According to Strainbrenner (1-2), the Amazon region is “repeatedly understood as indispensable source of natural riches for external problems’ solutions, from developmental policies of the70’s or on current planetary biodiversity and sustainability notions. This environmental centrality, somehow, tends to promote the invisibility of urban groups, especially of urban populations of the Amazon region”, what means that urban problems are not considered as part of environmental problems suffered by the Amazon, and its population, especially its traditional population, such as Indians and “caboclos”[2] that live on banks of Amazon Rivers, are not heard by environmental news published in Brazil. The exclusion of popular voice from environmental news is defined by Wilson Bueno (5) as “high wall syndrome”, which considers just the technical approach of environmental issues, strengthening elite’s discourses and marginalizing the discourse of normal citizens and certain groups of civil society.

2.             Conclusions:

What can be done for a better practice of environmental journalism, in Brazil and in the whole world? First, the environment concept used by media has to be changed. Environment, as defined by Wilson Bueno (35), is a “complex of relations, conditions and influences that permits the creation and sustention of live in all its forms. It is not limited to physical and biological surroundings (soil, water, hydric resources, energy, nutrients, etc.), but includes the social interactions, culture and expressions/manifestations that guarantee human nature’s survival”. If media adopts this concept of environment, it will be easier to propose local solutions for environmental problems.

In this way, environmental journalism can be a key tool to construct healthy environmental behavior in a collective way, beginning in lowest levels of society, as residences, schools, communities and universities. Universities have to incorporate environmental journalism classes in their journalism curricula, enabling future professionals to properly explore the theme. Sometimes, environmental journalism is not easily understandable to society because journalists are not prepared to “translate” scientific language or are too shy to ask for the real significance of scientific terms. In Brazil, the number of universities that offer programs related to environmental journalist is still insufficient.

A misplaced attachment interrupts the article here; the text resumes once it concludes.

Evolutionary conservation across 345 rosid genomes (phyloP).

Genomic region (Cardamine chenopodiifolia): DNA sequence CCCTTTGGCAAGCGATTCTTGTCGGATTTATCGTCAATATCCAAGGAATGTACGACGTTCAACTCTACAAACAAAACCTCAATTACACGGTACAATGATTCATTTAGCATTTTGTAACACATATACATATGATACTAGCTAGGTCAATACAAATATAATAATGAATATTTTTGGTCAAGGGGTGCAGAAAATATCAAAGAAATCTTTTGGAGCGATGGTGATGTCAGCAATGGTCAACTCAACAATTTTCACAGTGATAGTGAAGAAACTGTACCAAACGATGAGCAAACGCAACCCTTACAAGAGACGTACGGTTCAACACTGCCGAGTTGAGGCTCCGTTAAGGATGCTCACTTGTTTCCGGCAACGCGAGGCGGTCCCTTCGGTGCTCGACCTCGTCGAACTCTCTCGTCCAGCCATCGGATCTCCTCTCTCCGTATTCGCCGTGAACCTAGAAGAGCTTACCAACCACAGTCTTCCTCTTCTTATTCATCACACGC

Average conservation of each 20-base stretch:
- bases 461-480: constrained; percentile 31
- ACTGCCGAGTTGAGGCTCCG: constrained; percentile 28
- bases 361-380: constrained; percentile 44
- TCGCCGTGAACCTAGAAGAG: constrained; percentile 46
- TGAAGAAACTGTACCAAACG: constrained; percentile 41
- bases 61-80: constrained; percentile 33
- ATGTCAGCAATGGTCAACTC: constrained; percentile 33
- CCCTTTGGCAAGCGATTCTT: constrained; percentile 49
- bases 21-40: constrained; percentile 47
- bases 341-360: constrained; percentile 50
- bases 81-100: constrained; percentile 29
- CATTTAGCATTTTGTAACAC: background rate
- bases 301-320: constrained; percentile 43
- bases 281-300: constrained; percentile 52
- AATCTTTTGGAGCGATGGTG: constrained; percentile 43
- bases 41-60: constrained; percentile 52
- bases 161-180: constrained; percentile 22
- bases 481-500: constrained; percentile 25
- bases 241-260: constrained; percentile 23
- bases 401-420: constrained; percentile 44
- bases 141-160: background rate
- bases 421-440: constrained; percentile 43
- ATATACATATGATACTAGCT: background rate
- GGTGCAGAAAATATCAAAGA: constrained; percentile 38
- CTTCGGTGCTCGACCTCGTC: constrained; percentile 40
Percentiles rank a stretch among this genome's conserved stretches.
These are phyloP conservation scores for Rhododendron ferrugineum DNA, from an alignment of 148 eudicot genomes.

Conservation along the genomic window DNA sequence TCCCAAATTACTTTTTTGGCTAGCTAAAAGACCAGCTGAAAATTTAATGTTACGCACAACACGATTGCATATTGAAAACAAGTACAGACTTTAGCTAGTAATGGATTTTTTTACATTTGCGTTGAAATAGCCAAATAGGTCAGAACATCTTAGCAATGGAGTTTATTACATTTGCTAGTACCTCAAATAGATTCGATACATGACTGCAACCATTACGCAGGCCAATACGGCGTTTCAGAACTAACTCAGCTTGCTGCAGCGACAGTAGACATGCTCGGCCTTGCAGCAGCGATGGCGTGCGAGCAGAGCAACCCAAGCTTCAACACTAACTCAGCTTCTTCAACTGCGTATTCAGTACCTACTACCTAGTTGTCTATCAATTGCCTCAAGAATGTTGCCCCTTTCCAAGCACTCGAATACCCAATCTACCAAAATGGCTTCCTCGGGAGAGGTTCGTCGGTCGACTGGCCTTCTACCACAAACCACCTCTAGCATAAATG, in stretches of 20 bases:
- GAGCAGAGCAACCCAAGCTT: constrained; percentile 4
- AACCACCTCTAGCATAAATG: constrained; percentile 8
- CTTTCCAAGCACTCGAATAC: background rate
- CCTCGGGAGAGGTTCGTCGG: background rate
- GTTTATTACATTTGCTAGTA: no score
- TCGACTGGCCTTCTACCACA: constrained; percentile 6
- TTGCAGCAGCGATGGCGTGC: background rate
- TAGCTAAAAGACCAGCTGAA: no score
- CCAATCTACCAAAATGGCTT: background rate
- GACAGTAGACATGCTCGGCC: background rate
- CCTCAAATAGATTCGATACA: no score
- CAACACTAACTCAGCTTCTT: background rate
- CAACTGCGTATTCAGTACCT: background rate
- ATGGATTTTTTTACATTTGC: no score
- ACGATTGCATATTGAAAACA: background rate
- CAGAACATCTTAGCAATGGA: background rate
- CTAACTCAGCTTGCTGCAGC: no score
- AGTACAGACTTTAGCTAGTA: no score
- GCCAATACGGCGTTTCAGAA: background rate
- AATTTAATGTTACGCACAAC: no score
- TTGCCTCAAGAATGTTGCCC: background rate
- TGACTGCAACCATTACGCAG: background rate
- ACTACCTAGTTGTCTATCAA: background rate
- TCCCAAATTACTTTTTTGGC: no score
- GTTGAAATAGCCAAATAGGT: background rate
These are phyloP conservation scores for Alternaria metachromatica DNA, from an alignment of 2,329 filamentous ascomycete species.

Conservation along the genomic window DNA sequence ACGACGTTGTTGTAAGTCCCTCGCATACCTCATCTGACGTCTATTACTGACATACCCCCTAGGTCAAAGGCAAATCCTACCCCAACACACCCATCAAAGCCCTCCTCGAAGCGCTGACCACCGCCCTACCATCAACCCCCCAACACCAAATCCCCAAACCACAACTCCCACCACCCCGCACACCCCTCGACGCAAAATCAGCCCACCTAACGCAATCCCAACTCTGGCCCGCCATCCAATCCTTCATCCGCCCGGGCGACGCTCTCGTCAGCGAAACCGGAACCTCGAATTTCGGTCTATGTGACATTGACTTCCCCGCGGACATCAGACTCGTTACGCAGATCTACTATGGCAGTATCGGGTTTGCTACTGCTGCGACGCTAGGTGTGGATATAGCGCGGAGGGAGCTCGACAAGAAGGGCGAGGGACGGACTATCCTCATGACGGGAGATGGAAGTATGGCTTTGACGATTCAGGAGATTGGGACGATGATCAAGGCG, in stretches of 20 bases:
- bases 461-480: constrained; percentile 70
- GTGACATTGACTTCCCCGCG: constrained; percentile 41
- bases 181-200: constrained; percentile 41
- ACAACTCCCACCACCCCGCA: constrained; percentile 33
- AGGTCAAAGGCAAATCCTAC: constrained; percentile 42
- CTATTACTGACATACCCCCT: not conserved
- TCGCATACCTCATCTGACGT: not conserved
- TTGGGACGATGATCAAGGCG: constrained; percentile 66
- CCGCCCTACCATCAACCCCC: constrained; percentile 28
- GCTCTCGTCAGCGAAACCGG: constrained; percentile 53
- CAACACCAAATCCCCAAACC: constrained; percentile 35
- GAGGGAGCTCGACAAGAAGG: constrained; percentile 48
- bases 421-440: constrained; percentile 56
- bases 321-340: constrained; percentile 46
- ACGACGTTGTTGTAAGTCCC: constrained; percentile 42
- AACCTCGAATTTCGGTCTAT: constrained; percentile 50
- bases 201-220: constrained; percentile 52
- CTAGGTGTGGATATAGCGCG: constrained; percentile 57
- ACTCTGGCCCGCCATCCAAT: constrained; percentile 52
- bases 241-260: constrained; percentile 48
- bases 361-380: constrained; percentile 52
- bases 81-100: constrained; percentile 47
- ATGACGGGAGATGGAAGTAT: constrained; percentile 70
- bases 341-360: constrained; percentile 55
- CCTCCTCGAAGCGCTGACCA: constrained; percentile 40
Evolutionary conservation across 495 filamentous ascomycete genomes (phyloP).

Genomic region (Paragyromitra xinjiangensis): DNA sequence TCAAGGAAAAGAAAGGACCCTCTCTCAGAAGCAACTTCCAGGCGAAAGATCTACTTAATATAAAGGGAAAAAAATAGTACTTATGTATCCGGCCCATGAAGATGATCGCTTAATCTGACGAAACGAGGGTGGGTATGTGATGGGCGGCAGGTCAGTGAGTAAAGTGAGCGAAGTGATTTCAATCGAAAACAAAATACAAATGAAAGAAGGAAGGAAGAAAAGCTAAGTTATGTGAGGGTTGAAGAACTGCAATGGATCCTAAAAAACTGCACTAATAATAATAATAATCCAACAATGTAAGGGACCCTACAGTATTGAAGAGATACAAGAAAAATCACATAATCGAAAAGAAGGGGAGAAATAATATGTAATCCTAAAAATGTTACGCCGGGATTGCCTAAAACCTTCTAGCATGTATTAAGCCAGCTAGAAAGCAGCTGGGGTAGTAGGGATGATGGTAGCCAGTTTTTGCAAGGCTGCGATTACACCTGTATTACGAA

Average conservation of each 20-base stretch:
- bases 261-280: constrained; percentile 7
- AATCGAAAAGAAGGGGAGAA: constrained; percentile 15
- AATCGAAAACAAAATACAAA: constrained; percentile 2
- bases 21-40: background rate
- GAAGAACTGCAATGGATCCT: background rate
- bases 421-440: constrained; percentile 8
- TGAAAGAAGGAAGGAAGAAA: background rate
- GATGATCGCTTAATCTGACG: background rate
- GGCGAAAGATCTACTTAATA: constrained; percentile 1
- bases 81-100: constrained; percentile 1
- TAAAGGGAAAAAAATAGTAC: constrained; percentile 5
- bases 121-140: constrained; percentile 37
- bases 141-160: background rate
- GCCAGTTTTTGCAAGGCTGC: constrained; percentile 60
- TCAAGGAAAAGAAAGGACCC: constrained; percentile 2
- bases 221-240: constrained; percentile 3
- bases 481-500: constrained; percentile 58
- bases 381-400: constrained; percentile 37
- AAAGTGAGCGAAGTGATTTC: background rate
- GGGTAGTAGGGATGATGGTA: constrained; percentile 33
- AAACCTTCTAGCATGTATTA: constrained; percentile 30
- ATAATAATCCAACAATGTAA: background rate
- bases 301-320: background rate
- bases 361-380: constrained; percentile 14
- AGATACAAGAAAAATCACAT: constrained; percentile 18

Also, there has been a decreasing tendency on environmental coverage around the world, not only observed through numbers of environmental news published in communication vehicles: The New York Times recently announced the closing of its environmental desk. In the United States, for example, according to Josh Galparin (par. 3), from The Yale Center of Environmental Law and Police, “a study from 2008 found that about 555 daily newspapers had a dedicated environmental reporter in 2000. By 2008 that number fell below 300”. Yet according to Galparin, the decline of environmental coverage in the U.S made Columbia University suspends, in 2009, its graduate program in environmental journalism.

It is necessary to media become aware of the environmental journalism importance, and this shift can begin with its professionals’ better preparation.  According to Bueno (36), environmental journalism has to incorporate a multidisciplinary vision, beyond the limits imposed by desks and sections of communication vehicles. On the other hand, as media owners have specific interests, it has been difficult to separate environmental journalism from them, and news come impregnated with the political and economic views of the big media owners. Also, the sustainability concept, for example, has been conventionally used to attend the communication vehicles’ supporters’ views.

Lastly, environmental journalism cannot be seen and practiced as an isolated area of knowledge, because “the environmental knowledge cannot be confused with or is privilege of specialized instances and, actually, is a result of multiple knowledge’s articulation, with strong and benefic influence of traditional experiences and acquirements” (Bueno 36). There are lots of difficulties that environmental journalism has to overcome, but connecting all the solutions can be the best way to strenghen one of its main purpose, which is sensitize people to act against damages caused in environment by them.

Notes:


[1] Franca is a city in Sao Paulo, state located on southeast Brazil.

[2] Caboclos are the mix between white and indians, forming the biggest population group of stated from north Brazil.

Works Cited:

BUENO, W.C. “Environmental Journalism: Beyond the Concept”. Development and Environment15 (2007): 33-44. Internet. 6 May 2013. < http://ojs.c3sl.ufpr.br/ojs2/index.php/made/article/viewFile/11897/8391&gt; .

COLOMBO, M.E. (2010). “Environmental Journalism: Its Story and Concept in the Social Context”. Brazilian Congress of Communication Sciences, Caxias do Sul- Brazil, 2-6 September 2010. Internet. 6 May 2013. < http://www.intercom.org.br/papers/nacionais/2010/resumos/R5-2674-1.pdf>.

COSTA, L.M; Karina Menezes Cunha & Keila Andreane Corrêa da Silva. “The Use of Sources in News Construction: An Analysis of ‘Folha de S.Paulo’ and ‘O Estado de S.Paulo’ Newspapers’ Discourses about Climate Change”. II South American Conference of Citizen Media and VII Brazilian Conference of Citizen Media, Belem-  Brazil, 20-22 Oct. 2011.

GALPERIN, J. “The Continued Decline of Environmental Journalism”. Yale Center for Environmental Law and Police. 14 Jan. 2013. Internet. 5 May 2013. < http://environment.yale.edu/envirocenter/post/the-continued-decline-of-environmental-journalism/>.

LIMA, E.S. “The Importance of Media in Environmental Awareness”. Online Business Communication. Internet. 6 May 2013. < http://www.comunicacaoempresarial.com.br/comunicacaoempresarial/artigos/jornalismo_ambiental/artigo2.php>.

STEINBRENNER, R.A.  “Discursive Dimension of the Socio-Environmental Changes in the Amazon: Environmental Centrality x Urban Invisibility”. VI Congress of Communication Sciences of Brazil’s North Region, Belem-Brazil, 20-22 Jun. 2007. Internet. 6 May 2013. < http://www.intercom.org.br/papers/regionais/norte2007/resumos/R0323-1.pdf>.

ZAZUETA, D. “Environmental Journalism and Its Challenges”.  WWF Global Website. 11 Mar. 2009. Internet. 6 May 2013. <http://wwf.panda.org/?158642%2FEnvironmental-journalism-and-its-challenges> .